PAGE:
• Entropion is a condition in which the eyelid rolls inward, potentially causing irritation or damage to the eyeball. There is a possibility that either eye could be impacted. If your Chow Chow suffers from entropion, you could notice that he rubs his eyes frequently. Surgical intervention is an option for treating the problem.


Chows are able to make themselves at home in a wide variety of settings, from palaces to apartments. However, they should never be confined to an outdoor space such as a kennel or backyard and should instead always reside indoors with their owners.

Because of their poor heat tolerance, you should keep them indoors when the temperature outside is really high. An adult Chow Chow, like any other dog, needs regular activity to keep healthy and happy. However, the amount of exercise required is quite low: he will be content with a couple of 15-minute walks daily or one longer walk.

Even though a Chow Chow is a homebody who is not prone to roaming, you should still consider installing a safety fence around your yard if you have one. This will protect your dog from traffic and prevent outsiders from approaching him while you are not there to monitor him.

Chows are very easy to housebreak, although it is highly suggested that they be trained in crates. Crates facilitate housebreaking and prevent your Chow from destroying your belongings while you’re out of the house. However, because the crate is a tool and not a prison, you shouldn’t leave your Chow locked up in it for an extended period of time.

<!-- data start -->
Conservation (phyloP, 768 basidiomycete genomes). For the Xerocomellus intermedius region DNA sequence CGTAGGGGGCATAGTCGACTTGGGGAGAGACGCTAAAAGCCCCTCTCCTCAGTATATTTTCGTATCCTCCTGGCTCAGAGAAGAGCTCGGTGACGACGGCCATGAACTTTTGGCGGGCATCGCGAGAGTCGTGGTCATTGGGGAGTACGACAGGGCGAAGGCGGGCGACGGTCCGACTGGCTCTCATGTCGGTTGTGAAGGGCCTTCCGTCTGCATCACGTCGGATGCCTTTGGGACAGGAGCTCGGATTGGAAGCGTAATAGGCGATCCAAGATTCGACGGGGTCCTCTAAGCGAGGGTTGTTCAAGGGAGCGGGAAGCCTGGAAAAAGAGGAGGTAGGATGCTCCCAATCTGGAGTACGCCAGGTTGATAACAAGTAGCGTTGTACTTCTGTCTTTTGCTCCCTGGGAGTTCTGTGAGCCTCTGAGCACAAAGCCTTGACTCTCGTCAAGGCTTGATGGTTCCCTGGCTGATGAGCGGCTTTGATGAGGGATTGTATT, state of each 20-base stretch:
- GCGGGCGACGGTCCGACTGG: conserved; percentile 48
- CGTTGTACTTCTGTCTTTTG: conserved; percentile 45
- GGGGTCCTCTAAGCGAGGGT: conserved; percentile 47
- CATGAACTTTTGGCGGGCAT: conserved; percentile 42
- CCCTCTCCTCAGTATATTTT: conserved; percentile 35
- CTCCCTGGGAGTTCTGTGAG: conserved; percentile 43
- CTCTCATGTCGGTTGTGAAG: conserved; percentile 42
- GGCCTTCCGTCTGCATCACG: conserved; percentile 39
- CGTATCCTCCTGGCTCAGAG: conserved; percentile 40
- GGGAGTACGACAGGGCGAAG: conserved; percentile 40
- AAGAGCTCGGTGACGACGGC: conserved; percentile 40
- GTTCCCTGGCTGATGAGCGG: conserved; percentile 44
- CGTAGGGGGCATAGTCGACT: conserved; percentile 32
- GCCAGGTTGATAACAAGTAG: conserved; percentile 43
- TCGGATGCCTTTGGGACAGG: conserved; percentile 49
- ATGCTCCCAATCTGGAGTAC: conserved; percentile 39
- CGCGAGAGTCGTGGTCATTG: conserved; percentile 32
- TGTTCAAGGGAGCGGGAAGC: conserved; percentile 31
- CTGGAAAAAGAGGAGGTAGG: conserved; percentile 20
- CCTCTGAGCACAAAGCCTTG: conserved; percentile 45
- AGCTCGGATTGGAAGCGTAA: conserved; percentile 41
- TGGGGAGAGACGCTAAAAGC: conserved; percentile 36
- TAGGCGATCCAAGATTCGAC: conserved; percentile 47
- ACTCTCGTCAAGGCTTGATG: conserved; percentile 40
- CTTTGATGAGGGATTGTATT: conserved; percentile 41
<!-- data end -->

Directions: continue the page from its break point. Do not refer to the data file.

The finest spot to chow is right there with you. Chows are more than capable of learning anything that can be taught to them, and the majority of the time, a simple verbal correction is all that is necessary to set them straight. It is never acceptable to hit a dog, but doing so with a dog of this breed is particularly harmful.

Abuse of any kind will never provoke a reaction from the extremely proud and self-sufficient Chow. By being authoritative and consistent with him from the time he is a puppy, you will have no trouble training him later on. But if you give the adorable puppy all the freedom in the world and then try to train him, you are going to run into a lot of difficulties.


The recommended daily amount for a portion of high-quality dog food is 2 to 2 3/4 cups, which should be given to the dog in two separate meals. The amount of food that an adult dog needs to consume is determined by a number of factors, including his age, size, build, metabolism, and degree of activity.

Because each dog is an individual, just like each person, their dietary requirements are not all going to be the same. It should go without saying that a dog with a high activity level will require more than a dog whose primary activity is lounging around the house.

The quality of the dog food that you purchase is another factor that plays a role. The higher the quality of the dog food, the further it will go toward nourishing your dog, and the less of it you will need to shake into the bowl that your dog eats from.

If you want your Chow to stay in good form, you should measure his food and only feed him twice per day rather than always having food available for him. You should give him the eye test and the hands-on test if you are unsure about whether or not he is overweight.

First, look at him from a lower level. A waistline ought to be discernible to the viewer. Then position your hands so that they are on his back, with your thumbs running along his spine and your fingers spreading outward. Without exerting too much force, you should be able to feel his ribs but not be able to see them.

If you can’t help him, he needs fewer calories and more activity. See our recommendations for buying the appropriate food, feeding your puppy, and feeding your adult dog for additional information on how to feed your Chow.

Color Of Coat And Grooming

There are two possible coat textures for chows: rough and smooth. The thick and abundant rough coat, which is what the majority of people are used to seeing, stands apart from the body like a parka.